With such an expansive novicehood, that runs from academy all the way to individual badges to cover every aspect of the realm, the position of the Public Relations ministers and their deputed aides are paramount in early relations. This position, oft looked upon as just handing out a badge or some kindly advice by rote, is actually what separates the knowledgeable teachers and mentors of Avalon's future from even the most knowledgeable player. Do not confuse the ego of knowing Avalon with that of being an excellent teacher; they are not the same and you have no right to interfere, disrupt or discontinue this process of teaching once it begins. This is the best way to overwhelm novices or create sudden discontinuities that will disinterest them and dissolve the magical vision of Avalon still glittering before them.
In any public relations situation, which is in fact an in-role situation that has many out of role influences, it is vital that they approach it as neutrally as they can: show the professions, the guilds, the cities and the aspects of Avalon without bias or personal prejudice.
Often it is useful to call in guildmasters or renowned members to demonstrate their abilities or speak a little about their profession or city, to ensure the most flattering picture for the novice and for them to ask questions directly. This is never a time to poach or tear away a novice from their mentor: work together, even if it must be out of role, with the relations officer to inform, and not overload, the novice.
Lastly, interrupting public relations with a novice, to poach or teach yourself, is a punishable offence. It disrupts the novice who suddenly must adapt to some new half-baked ulterior motive, disrupts the relations office who has suddenly been left with all the prepared steps from earlier wasted, and generally perverts the process of novicehood.
If you think you have a better idea, take it up with the Public Relations Minister, but ultimately on the topic of novices, their word is a law equal to Barony and Pantheon.
Below is the Thirteen Codex of Public Relations, a set of simple guidelines to follow for both Public Relations officers and those dealing with them:
1. Once the process of helping a novice begins, it must not be interrupted or derailed until it runs its course.
1. Public Relations officers determine and set the criteria and speed of learning for a novice, but should consider the desires of any related guildmasters.
3. Officers, Guildmasters and Barons need to work together peaceably, despite personal or in-role disagreemnts.
4. One officer should only help another if requested, regardless of how many novices are being handled or personal doubts.
5. Public Relations Minsiters convey the grandeur of Avalon and may be in regular contact with the Pantheon on how to do so; listen well to their experienced advice.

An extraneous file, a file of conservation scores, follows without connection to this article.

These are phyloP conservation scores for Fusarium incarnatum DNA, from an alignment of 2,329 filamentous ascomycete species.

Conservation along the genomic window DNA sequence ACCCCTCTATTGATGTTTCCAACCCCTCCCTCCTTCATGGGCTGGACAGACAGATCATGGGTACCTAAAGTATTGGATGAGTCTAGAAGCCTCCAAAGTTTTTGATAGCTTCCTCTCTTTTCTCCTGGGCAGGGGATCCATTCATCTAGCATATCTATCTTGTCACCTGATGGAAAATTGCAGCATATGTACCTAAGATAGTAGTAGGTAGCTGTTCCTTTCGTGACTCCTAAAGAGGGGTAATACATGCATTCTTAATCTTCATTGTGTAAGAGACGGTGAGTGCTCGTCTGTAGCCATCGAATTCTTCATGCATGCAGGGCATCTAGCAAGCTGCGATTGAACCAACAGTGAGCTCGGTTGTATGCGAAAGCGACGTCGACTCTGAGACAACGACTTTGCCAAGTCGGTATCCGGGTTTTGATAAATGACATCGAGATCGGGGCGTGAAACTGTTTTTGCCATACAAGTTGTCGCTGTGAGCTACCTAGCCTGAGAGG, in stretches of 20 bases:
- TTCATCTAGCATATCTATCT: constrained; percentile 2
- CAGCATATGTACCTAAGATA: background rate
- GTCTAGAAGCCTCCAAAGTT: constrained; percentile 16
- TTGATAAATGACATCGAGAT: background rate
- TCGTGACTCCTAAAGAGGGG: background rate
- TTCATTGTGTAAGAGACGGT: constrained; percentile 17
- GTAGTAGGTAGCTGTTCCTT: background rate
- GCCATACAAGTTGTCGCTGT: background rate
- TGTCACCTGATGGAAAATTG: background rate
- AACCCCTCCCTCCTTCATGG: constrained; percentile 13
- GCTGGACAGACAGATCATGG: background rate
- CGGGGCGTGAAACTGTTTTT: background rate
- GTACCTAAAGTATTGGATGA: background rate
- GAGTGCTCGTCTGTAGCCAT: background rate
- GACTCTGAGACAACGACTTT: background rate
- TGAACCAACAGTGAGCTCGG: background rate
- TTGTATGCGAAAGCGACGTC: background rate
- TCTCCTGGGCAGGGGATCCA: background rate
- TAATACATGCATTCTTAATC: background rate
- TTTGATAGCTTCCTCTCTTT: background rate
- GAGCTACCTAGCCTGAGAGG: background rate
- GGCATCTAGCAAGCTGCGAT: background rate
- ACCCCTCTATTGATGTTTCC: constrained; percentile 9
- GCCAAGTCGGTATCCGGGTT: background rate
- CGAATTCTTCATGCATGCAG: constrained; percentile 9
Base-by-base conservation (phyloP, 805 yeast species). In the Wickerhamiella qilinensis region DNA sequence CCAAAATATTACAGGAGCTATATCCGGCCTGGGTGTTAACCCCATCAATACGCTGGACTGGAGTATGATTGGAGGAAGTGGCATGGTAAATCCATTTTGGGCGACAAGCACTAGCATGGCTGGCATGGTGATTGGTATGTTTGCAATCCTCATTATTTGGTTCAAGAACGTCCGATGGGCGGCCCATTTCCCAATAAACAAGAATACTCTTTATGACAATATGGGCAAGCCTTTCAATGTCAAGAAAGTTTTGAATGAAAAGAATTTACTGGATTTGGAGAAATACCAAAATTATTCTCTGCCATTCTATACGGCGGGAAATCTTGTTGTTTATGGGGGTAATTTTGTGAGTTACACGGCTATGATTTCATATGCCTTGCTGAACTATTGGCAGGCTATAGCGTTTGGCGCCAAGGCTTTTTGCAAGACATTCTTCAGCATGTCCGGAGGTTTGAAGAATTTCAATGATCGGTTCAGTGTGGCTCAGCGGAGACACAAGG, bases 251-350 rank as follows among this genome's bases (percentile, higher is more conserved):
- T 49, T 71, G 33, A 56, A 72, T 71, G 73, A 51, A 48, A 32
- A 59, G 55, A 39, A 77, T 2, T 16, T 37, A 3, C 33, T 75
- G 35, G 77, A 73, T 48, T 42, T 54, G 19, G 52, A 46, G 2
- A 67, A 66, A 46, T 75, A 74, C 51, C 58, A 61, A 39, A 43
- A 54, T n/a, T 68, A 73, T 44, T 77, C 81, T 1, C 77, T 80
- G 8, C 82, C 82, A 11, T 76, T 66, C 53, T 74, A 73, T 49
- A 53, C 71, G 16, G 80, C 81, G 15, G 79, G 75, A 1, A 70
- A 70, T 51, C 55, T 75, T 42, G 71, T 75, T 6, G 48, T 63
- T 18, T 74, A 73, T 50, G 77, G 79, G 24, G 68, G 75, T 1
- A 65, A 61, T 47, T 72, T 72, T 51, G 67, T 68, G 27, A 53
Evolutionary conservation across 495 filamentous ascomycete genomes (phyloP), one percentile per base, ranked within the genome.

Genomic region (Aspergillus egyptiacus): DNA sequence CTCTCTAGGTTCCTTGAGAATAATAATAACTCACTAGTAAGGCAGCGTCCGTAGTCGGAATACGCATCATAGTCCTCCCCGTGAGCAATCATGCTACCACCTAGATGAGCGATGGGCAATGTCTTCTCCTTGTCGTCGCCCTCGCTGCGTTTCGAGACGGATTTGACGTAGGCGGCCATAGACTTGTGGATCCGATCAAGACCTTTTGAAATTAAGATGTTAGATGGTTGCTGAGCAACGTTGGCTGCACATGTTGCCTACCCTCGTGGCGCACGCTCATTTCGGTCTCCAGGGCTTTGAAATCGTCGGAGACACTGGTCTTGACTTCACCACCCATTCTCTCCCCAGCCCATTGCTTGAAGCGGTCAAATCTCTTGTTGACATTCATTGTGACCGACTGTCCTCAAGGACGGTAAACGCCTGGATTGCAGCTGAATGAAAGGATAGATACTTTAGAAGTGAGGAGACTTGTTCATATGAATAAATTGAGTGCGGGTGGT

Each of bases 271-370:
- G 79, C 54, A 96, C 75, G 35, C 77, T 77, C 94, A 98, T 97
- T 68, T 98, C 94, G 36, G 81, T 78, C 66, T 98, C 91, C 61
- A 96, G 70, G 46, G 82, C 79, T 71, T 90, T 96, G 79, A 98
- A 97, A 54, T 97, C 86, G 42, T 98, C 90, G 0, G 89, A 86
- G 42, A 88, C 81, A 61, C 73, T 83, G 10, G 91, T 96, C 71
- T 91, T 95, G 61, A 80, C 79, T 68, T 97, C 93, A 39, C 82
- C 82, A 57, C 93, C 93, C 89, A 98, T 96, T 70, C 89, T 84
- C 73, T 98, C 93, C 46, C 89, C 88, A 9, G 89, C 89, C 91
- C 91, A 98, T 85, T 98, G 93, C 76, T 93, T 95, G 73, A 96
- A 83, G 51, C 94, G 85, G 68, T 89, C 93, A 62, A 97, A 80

6. Your personal disagreements with the officer's approach or the realm's mechanisms are irrelevant. Disobey and you will be mercilessly rapped on the knuckles for disobedience.
7. The officer is always the director of affairs, choosing when and if others become involved; but likewise, it is good manners to take a back footing when asking another to speak to the novice until they are finished.
8. Poaching, disrupting, complaining or debating novicehood or a novice in front of a novice is the worst offence, as it renders banal the voyage of discovery for the novice. This is even punishable by the Pantheon if witnessed and considered severely inappopriate.
9. Ultimately, the novice decides where to go and what to do, which an officer must accept graciously: it is unacceptable to force or bias a novice's choices in favour of your own guild, city or other choices. Give good recommendations but do not choose for them.
10. All novice relations should use proper speech (no mobile speech, such as "LOL" and smilies) and speak in Avalonian character as much as possible.
11. Coddling and clinging to novices only harms them, and other novices do not need as much attention: a good officer knows when to step away or let its hatchling take flight.
12. A novice should be presented with a comprehensive impression of Avalon's grandeur rather than a comprehensive list of Avalon's features.
13. A good teacher communicates enthusiasm; a bad teacher communicates knowledge.
A good rule to gauge if you are at all capable of teaching novices is the Nodding Dog toy test. If all you receive are affirmations and a few questions, you are not teaching or speaking with them, you are likely straining their attention; they may as well be a nodding dog -- you may think you're speaking with the dog, but it is just a nodding toy. On the other hand, if there are explosions of enthusiastic questions that suggest real interest, curiosity and thought put into these questions above and beyond what you are teaching, you are a great success.